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PULSE: Just the facts on the H1N1 virus

By Laura Raines
, Pulse editor

“Georgia is overachieving when it comes to the H1N1 virus — and that’s not a good thing. It’s truly a pandemic here, because of the widespread outbreaks,” said Dr. Rhonda Medows, commissioner of the Georgia Department of Community Health (DCH).

Dr. Rhonda Medows, commissioner of the Georgia Department of Community Health, calls the outbreak of the H1N1 virus a “pandemic.” Behind her is a projected image of the virus. Photo by Barry Williams AJC Special.

Dr. Rhonda Medows, commissioner of the Georgia Department of Community Health, calls the outbreak of the H1N1 virus a “pandemic.” Behind her is a projected image of the virus. Photo by Barry Williams AJC Special.

This year, Georgia’s flu season started at the beginning of the school year instead of its normal October time frame. Because the H1N1 virus is a new mutation, nobody is immune to it, so it’s transmitted much faster than normal flu strains.

“Most of our schools started on Aug. 10,” Medows said. “By the first week, we were starting to see absenteeism of students with flu-like symptoms, and by the second and third weeks, the percentages were really starting to pick …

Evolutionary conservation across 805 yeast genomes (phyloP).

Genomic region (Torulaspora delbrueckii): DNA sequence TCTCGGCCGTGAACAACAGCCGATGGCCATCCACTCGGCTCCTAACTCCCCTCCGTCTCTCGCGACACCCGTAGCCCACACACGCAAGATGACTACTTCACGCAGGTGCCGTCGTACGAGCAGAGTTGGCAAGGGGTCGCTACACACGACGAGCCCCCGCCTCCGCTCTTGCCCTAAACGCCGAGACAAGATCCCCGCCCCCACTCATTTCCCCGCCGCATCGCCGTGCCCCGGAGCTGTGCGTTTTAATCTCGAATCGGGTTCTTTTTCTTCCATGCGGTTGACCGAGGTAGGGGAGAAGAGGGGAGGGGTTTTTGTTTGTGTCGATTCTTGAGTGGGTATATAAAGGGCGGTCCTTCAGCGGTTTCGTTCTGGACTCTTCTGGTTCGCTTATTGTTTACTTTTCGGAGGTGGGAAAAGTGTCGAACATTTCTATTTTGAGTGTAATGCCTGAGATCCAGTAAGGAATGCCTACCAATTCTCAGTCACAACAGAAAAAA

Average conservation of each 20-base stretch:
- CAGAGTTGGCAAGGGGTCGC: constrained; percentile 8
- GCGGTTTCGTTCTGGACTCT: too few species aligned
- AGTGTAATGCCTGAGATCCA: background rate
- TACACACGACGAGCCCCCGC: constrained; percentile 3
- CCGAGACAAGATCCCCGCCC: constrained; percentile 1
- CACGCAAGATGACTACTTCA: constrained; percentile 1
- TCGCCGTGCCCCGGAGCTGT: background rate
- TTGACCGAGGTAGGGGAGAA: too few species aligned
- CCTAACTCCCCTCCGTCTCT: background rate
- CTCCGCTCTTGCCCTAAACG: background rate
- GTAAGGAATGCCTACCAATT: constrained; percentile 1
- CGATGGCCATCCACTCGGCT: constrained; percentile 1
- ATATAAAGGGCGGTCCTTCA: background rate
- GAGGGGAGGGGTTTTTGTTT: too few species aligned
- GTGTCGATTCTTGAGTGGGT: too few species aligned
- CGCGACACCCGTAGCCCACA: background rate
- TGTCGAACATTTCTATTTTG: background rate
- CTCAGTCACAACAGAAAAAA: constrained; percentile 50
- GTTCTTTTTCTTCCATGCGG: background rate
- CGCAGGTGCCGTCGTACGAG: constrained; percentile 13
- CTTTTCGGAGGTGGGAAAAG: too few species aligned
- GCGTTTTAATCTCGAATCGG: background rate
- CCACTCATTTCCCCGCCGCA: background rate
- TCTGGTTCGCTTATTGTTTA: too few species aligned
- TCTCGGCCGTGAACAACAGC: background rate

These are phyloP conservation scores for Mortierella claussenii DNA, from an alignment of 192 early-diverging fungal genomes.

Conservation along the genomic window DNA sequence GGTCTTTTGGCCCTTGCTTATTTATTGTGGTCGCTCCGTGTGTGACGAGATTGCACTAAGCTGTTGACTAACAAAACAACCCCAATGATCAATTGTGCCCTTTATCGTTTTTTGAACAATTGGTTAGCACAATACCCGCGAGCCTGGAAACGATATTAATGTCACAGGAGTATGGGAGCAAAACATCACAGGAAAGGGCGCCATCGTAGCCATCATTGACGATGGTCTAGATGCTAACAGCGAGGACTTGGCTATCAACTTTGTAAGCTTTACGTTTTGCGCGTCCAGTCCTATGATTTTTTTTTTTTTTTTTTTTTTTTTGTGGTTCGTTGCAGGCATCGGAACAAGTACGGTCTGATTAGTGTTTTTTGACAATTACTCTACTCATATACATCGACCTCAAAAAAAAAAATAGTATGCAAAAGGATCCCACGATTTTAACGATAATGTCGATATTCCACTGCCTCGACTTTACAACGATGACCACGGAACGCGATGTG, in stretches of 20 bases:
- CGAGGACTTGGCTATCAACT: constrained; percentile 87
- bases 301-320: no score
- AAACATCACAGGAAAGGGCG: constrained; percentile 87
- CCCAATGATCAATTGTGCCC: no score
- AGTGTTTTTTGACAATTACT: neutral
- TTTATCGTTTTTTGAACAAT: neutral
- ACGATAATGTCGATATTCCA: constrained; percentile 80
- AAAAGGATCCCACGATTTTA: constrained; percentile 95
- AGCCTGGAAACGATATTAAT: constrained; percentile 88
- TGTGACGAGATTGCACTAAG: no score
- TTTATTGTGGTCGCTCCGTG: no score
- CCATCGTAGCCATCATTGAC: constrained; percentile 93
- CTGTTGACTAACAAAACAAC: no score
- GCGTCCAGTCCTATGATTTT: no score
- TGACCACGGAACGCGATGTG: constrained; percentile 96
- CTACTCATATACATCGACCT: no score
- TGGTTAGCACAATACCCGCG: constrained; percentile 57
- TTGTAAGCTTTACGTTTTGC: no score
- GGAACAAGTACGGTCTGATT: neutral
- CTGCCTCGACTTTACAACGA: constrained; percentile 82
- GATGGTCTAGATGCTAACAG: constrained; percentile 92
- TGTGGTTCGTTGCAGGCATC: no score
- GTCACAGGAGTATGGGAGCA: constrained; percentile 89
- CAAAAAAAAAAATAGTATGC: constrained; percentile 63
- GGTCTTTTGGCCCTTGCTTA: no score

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PULSE: Portrait of a nursing family

By Laura Raines
, Pulse editor

He was from South Dakota. She was raised in Atlanta. They met in 1997 at the University of Alabama Hospital in Birmingham, where she was a trauma nurse and he was a nurse in the open heart intensive care unit.

Nurses Shalice and Chad Pickering have their hands full with Gracie and Matthew.  Photo by Barry Williams,  AJC Special.

Nurses Shalice and Chad Pickering have their hands full with Gracie and Matthew. Photo by Barry Williams, AJC Special.

Today, they’re married and the proud parents of 18-month-old twins. Like any two-career couple, they’re struggling with achieving a good work/life balance.

Chad Pickering knew there was a good possibility he would marry a nurse.

“Working with so many young women at the hospital, there seemed to be a high likelihood of it happening. It didn’t matter to me either way, but when I met Shalice, I knew,” he said.

The two started dating in 1997.

“It was actually nice that we understood what each other went through in a day. We became best friends,” Shalice Nicholson Pickering said.